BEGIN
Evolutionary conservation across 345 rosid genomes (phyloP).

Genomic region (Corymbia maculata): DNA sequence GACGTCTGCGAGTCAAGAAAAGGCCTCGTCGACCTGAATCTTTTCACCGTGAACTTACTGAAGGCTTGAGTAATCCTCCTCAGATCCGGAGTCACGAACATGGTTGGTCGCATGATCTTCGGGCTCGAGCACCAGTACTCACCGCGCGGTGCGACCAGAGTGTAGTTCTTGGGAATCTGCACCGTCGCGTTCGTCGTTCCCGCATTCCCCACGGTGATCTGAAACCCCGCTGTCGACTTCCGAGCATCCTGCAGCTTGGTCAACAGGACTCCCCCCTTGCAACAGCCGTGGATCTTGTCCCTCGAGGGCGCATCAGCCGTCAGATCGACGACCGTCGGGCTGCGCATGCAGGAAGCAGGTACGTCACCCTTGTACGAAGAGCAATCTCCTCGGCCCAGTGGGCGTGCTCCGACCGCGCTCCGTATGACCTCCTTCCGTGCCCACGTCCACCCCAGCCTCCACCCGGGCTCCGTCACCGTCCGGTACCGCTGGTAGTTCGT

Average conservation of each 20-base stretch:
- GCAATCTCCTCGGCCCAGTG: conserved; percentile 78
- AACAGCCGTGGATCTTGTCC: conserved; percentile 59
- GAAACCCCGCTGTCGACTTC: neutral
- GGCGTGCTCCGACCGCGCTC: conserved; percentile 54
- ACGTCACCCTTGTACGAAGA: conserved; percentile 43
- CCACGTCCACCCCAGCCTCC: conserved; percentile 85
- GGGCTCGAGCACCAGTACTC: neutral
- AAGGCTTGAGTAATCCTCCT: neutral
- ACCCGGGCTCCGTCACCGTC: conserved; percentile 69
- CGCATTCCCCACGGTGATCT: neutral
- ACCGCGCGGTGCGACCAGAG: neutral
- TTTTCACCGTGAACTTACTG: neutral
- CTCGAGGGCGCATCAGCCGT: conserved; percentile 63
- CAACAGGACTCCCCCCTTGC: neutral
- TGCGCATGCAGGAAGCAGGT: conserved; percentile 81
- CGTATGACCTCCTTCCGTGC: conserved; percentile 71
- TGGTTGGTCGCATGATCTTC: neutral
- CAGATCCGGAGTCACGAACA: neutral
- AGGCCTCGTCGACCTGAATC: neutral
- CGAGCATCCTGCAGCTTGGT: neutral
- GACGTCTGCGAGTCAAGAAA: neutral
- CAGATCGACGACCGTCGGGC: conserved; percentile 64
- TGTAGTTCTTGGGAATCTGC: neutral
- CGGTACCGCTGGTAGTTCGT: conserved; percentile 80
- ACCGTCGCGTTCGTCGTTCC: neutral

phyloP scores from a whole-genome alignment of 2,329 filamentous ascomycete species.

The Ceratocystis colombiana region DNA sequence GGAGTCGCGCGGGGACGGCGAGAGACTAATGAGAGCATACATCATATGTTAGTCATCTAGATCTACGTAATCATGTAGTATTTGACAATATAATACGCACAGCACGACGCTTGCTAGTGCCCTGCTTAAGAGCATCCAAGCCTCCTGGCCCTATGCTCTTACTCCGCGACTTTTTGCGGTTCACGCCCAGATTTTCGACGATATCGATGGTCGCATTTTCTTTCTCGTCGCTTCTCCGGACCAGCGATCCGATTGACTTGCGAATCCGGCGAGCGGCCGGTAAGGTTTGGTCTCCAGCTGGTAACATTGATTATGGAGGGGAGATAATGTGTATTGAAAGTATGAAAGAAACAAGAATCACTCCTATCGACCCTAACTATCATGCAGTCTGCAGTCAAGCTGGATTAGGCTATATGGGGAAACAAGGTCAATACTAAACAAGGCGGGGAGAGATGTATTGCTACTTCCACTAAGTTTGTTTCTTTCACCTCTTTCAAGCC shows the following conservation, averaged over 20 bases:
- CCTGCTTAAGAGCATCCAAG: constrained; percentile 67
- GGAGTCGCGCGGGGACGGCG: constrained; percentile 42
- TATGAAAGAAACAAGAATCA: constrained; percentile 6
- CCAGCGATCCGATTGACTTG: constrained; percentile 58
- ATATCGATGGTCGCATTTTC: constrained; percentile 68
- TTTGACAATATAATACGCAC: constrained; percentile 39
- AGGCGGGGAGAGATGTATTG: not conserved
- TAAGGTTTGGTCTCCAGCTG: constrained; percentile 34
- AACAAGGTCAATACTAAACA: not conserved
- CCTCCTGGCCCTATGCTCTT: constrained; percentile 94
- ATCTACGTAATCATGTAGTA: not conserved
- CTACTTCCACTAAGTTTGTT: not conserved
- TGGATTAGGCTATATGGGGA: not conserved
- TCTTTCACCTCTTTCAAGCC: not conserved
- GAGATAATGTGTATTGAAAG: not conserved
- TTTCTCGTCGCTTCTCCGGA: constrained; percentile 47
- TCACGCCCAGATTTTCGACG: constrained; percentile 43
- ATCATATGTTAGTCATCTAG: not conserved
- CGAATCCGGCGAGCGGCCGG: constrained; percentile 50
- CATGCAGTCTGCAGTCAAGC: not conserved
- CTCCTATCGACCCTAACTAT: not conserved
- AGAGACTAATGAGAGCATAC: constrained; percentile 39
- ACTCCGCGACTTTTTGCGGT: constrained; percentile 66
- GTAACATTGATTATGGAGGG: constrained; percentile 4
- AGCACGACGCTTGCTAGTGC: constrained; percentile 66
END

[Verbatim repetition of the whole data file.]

Evolutionary conservation across 345 rosid genomes (phyloP).

Genomic region (Corymbia maculata): DNA sequence GACGTCTGCGAGTCAAGAAAAGGCCTCGTCGACCTGAATCTTTTCACCGTGAACTTACTGAAGGCTTGAGTAATCCTCCTCAGATCCGGAGTCACGAACATGGTTGGTCGCATGATCTTCGGGCTCGAGCACCAGTACTCACCGCGCGGTGCGACCAGAGTGTAGTTCTTGGGAATCTGCACCGTCGCGTTCGTCGTTCCCGCATTCCCCACGGTGATCTGAAACCCCGCTGTCGACTTCCGAGCATCCTGCAGCTTGGTCAACAGGACTCCCCCCTTGCAACAGCCGTGGATCTTGTCCCTCGAGGGCGCATCAGCCGTCAGATCGACGACCGTCGGGCTGCGCATGCAGGAAGCAGGTACGTCACCCTTGTACGAAGAGCAATCTCCTCGGCCCAGTGGGCGTGCTCCGACCGCGCTCCGTATGACCTCCTTCCGTGCCCACGTCCACCCCAGCCTCCACCCGGGCTCCGTCACCGTCCGGTACCGCTGGTAGTTCGT

Average conservation of each 20-base stretch:
- GCAATCTCCTCGGCCCAGTG: conserved; percentile 78
- AACAGCCGTGGATCTTGTCC: conserved; percentile 59
- GAAACCCCGCTGTCGACTTC: neutral
- GGCGTGCTCCGACCGCGCTC: conserved; percentile 54
- ACGTCACCCTTGTACGAAGA: conserved; percentile 43
- CCACGTCCACCCCAGCCTCC: conserved; percentile 85
- GGGCTCGAGCACCAGTACTC: neutral
- AAGGCTTGAGTAATCCTCCT: neutral
- ACCCGGGCTCCGTCACCGTC: conserved; percentile 69
- CGCATTCCCCACGGTGATCT: neutral
- ACCGCGCGGTGCGACCAGAG: neutral
- TTTTCACCGTGAACTTACTG: neutral
- CTCGAGGGCGCATCAGCCGT: conserved; percentile 63
- CAACAGGACTCCCCCCTTGC: neutral
- TGCGCATGCAGGAAGCAGGT: conserved; percentile 81
- CGTATGACCTCCTTCCGTGC: conserved; percentile 71
- TGGTTGGTCGCATGATCTTC: neutral
- CAGATCCGGAGTCACGAACA: neutral
- AGGCCTCGTCGACCTGAATC: neutral
- CGAGCATCCTGCAGCTTGGT: neutral
- GACGTCTGCGAGTCAAGAAA: neutral
- CAGATCGACGACCGTCGGGC: conserved; percentile 64
- TGTAGTTCTTGGGAATCTGC: neutral
- CGGTACCGCTGGTAGTTCGT: conserved; percentile 80
- ACCGTCGCGTTCGTCGTTCC: neutral

phyloP scores from a whole-genome alignment of 2,329 filamentous ascomycete species.

The Ceratocystis colombiana region DNA sequence GGAGTCGCGCGGGGACGGCGAGAGACTAATGAGAGCATACATCATATGTTAGTCATCTAGATCTACGTAATCATGTAGTATTTGACAATATAATACGCACAGCACGACGCTTGCTAGTGCCCTGCTTAAGAGCATCCAAGCCTCCTGGCCCTATGCTCTTACTCCGCGACTTTTTGCGGTTCACGCCCAGATTTTCGACGATATCGATGGTCGCATTTTCTTTCTCGTCGCTTCTCCGGACCAGCGATCCGATTGACTTGCGAATCCGGCGAGCGGCCGGTAAGGTTTGGTCTCCAGCTGGTAACATTGATTATGGAGGGGAGATAATGTGTATTGAAAGTATGAAAGAAACAAGAATCACTCCTATCGACCCTAACTATCATGCAGTCTGCAGTCAAGCTGGATTAGGCTATATGGGGAAACAAGGTCAATACTAAACAAGGCGGGGAGAGATGTATTGCTACTTCCACTAAGTTTGTTTCTTTCACCTCTTTCAAGCC shows the following conservation, averaged over 20 bases:
- CCTGCTTAAGAGCATCCAAG: constrained; percentile 67
- GGAGTCGCGCGGGGACGGCG: constrained; percentile 42
- TATGAAAGAAACAAGAATCA: constrained; percentile 6
- CCAGCGATCCGATTGACTTG: constrained; percentile 58
- ATATCGATGGTCGCATTTTC: constrained; percentile 68
- TTTGACAATATAATACGCAC: constrained; percentile 39
- AGGCGGGGAGAGATGTATTG: not conserved
- TAAGGTTTGGTCTCCAGCTG: constrained; percentile 34
- AACAAGGTCAATACTAAACA: not conserved
- CCTCCTGGCCCTATGCTCTT: constrained; percentile 94
- ATCTACGTAATCATGTAGTA: not conserved
- CTACTTCCACTAAGTTTGTT: not conserved
- TGGATTAGGCTATATGGGGA: not conserved
- TCTTTCACCTCTTTCAAGCC: not conserved
- GAGATAATGTGTATTGAAAG: not conserved
- TTTCTCGTCGCTTCTCCGGA: constrained; percentile 47
- TCACGCCCAGATTTTCGACG: constrained; percentile 43
- ATCATATGTTAGTCATCTAG: not conserved
- CGAATCCGGCGAGCGGCCGG: constrained; percentile 50
- CATGCAGTCTGCAGTCAAGC: not conserved
- CTCCTATCGACCCTAACTAT: not conserved
- AGAGACTAATGAGAGCATAC: constrained; percentile 39
- ACTCCGCGACTTTTTGCGGT: constrained; percentile 66
- GTAACATTGATTATGGAGGG: constrained; percentile 4
- AGCACGACGCTTGCTAGTGC: constrained; percentile 66